QUANTICO, Virginia - On the eve of the second anniversary of the Sept. 11 attacks, President George W. Bush warned on Wednesday that al Qaeda was still plotting against Americans and must be hunted down and defeated.
His remarks came as a new al Qaeda audiotape vowed further attacks on US targets.
"The memories of September 11th will never leave us. We will not forget the burning towers and the last phone calls and the smoke over Arlington," Bush said in speech at a FBI laboratory.
"And we will never forget the servants of evil who plotted the attacks. And we will never forget those who rejoiced at our grief and our mourning," Bush said.
Wednesday's speech was Bush's major address commemorating the anniversary of the attacks on the World Trade Centre and the Pentagon, which killed about 3000 people.
On Thursday, he is to mark the occasion by attending a memorial service, observing a moment of silence on the White House South lawn, and visiting wounded soldiers.
Bush did not refer to the new al Qaeda message, purported to be from Osama bin Laden and his deputy, Ayman al-Zawahri, and he told reporters before delivering his remarks that he had not yet heard the audiotape.
But he said the threat from al Qaeda was real.
"The forces of global terror cannot be appeased, and they can't be ignored. They must be hunted, they must be found and they will be defeated," he said.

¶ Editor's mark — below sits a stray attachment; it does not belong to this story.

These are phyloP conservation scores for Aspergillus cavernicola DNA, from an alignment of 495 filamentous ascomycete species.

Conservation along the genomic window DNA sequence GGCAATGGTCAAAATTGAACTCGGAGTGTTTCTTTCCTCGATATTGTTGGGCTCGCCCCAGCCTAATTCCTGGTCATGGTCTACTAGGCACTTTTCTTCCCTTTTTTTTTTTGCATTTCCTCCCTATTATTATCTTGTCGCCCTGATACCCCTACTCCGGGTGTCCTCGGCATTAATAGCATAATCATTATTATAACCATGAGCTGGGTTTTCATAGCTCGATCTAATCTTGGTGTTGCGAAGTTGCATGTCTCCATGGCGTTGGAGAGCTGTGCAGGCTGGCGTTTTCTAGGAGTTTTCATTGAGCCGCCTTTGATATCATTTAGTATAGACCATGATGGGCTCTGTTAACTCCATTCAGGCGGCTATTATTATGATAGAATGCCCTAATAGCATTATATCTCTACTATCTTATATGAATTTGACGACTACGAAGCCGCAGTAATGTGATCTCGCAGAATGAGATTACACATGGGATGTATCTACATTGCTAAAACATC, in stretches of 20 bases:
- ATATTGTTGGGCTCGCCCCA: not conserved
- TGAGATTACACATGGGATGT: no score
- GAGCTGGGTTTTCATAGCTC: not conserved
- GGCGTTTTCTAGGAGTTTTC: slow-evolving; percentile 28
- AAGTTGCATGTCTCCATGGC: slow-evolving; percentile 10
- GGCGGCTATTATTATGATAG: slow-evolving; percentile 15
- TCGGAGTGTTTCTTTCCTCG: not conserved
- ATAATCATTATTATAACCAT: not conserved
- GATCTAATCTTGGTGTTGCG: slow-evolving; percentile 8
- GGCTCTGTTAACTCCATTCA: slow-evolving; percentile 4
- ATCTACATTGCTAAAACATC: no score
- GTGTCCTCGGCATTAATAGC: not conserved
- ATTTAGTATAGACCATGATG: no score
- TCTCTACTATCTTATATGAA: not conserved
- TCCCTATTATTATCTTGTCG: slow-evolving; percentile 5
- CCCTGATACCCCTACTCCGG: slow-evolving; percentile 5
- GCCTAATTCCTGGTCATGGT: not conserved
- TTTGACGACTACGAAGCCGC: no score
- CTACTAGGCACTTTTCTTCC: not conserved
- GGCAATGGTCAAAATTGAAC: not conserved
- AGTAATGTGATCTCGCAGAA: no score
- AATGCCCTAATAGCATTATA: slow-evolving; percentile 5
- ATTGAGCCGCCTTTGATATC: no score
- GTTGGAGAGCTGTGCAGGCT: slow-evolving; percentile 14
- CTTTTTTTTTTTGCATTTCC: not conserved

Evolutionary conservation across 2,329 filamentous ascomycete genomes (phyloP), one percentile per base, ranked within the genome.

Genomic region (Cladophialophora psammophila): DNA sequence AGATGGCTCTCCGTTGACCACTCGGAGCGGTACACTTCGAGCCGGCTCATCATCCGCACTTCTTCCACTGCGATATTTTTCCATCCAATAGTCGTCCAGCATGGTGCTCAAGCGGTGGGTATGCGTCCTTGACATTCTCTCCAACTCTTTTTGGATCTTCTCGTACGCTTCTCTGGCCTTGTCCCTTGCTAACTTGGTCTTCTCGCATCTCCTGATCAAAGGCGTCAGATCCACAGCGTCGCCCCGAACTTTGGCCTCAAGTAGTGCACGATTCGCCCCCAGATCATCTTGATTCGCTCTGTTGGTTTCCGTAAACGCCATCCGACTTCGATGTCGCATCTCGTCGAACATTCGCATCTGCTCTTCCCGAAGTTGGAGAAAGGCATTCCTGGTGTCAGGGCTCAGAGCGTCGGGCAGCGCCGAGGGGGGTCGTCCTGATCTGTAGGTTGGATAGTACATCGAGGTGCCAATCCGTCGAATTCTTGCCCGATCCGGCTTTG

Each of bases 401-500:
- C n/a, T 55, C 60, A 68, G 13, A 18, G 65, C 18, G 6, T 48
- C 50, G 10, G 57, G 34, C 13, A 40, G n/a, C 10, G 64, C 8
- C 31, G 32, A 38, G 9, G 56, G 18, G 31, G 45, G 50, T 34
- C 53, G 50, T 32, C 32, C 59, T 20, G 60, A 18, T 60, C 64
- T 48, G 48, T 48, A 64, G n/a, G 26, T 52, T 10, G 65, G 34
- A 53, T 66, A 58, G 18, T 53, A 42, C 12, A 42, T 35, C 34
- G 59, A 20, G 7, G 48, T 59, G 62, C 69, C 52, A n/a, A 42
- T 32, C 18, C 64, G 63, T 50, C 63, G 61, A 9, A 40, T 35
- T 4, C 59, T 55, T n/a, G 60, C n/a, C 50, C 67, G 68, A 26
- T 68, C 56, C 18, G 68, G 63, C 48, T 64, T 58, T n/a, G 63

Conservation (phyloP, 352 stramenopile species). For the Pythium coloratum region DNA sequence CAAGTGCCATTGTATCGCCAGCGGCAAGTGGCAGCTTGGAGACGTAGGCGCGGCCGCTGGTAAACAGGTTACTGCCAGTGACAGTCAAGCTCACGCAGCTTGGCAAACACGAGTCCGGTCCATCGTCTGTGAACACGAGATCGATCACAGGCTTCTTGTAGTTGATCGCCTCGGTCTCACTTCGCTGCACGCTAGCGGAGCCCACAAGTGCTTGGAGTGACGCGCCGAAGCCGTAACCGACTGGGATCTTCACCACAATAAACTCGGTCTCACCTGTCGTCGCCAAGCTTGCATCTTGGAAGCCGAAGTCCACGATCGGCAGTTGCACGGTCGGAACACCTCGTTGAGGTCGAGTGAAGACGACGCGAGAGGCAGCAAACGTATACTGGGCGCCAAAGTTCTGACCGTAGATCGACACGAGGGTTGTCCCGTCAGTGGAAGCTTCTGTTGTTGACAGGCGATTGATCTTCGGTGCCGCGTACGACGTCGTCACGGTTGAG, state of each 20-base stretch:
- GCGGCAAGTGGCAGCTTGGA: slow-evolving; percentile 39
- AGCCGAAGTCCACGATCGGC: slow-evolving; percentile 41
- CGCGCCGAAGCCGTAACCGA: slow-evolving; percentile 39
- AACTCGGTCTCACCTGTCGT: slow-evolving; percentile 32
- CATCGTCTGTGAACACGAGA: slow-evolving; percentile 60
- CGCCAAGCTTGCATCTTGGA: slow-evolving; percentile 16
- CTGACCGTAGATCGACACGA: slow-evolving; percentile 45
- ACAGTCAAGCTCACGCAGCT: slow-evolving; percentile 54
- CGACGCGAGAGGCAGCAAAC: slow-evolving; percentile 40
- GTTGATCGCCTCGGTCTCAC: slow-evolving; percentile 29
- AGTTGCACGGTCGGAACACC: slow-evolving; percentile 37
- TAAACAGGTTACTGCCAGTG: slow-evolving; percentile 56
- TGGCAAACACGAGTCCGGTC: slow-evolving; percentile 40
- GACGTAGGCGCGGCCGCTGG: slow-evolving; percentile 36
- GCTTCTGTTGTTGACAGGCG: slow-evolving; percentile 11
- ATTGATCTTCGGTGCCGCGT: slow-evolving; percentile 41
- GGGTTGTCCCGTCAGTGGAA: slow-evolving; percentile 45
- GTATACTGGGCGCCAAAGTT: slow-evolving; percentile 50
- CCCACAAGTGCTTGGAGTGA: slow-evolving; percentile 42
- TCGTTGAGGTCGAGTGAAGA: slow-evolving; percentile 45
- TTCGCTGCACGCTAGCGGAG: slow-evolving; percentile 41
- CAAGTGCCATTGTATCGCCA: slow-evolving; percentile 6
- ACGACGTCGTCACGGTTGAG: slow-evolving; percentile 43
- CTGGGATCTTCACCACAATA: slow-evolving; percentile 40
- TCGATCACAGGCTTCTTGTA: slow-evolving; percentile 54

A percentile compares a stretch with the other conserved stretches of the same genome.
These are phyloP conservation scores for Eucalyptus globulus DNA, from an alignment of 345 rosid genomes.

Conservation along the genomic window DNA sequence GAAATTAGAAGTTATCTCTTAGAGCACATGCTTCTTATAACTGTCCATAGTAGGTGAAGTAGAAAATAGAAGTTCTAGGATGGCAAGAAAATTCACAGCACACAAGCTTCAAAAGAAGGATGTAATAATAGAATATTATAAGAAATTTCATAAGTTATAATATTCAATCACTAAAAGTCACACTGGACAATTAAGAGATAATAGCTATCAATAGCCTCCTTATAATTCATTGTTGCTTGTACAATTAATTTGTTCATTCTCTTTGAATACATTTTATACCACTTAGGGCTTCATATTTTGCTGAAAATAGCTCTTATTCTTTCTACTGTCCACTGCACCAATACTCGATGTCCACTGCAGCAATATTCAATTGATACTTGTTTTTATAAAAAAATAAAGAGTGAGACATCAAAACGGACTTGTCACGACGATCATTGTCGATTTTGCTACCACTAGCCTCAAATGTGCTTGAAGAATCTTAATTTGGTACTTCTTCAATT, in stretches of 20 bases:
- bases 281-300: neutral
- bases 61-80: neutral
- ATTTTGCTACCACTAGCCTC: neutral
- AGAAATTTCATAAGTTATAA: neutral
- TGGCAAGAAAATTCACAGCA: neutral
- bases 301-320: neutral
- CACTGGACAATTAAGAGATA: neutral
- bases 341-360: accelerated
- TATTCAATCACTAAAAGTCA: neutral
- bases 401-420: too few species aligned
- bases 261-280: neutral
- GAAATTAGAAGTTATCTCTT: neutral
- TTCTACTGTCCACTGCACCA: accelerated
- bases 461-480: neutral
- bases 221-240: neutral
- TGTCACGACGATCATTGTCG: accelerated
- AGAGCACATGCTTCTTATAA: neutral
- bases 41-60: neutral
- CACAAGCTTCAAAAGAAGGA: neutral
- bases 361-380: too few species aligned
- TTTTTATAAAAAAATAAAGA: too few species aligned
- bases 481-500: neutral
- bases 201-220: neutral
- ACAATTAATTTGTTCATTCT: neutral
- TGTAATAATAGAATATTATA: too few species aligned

"The enemy is wounded but still resourceful and actively recruiting and still dangerous. We cannot afford a moment of complacency," Bush added.
Bush did not mention bin Laden by name.
The president touts the 2001 war in Afghanistan and the war in Iraq earlier this year as major accomplishments in the administration's "war on terrorism."
However, critics of the Iraq war have pointed out that the administration has yet to prove a link between deposed Iraqi leader Saddam Hussein and al Qaeda, accused of masterminding the Sept. 11 attacks.
Bush gave a major address on Sunday night in which he asked Congress for an US$87 billion ($151.09 billion) package for Iraq's reconstruction and linked the need to stay the course in Iraq to the fight against terrorism.
On the Arabic network Al Jazeera, a voice said to be bin Laden's praised the suicide hijackers who carried out the September 11 attacks while a separate audiotape, purportedly of Zawahri, promised more attacks on the United States.
Intelligence experts were reviewing the tapes to determine their authenticity and had drawn no final conclusions.
"It's a reminder of what we know that these terrorists continue to plot, to attack us and to attack freedom," said Sean McCormack, spokesman for the White House National Security Council.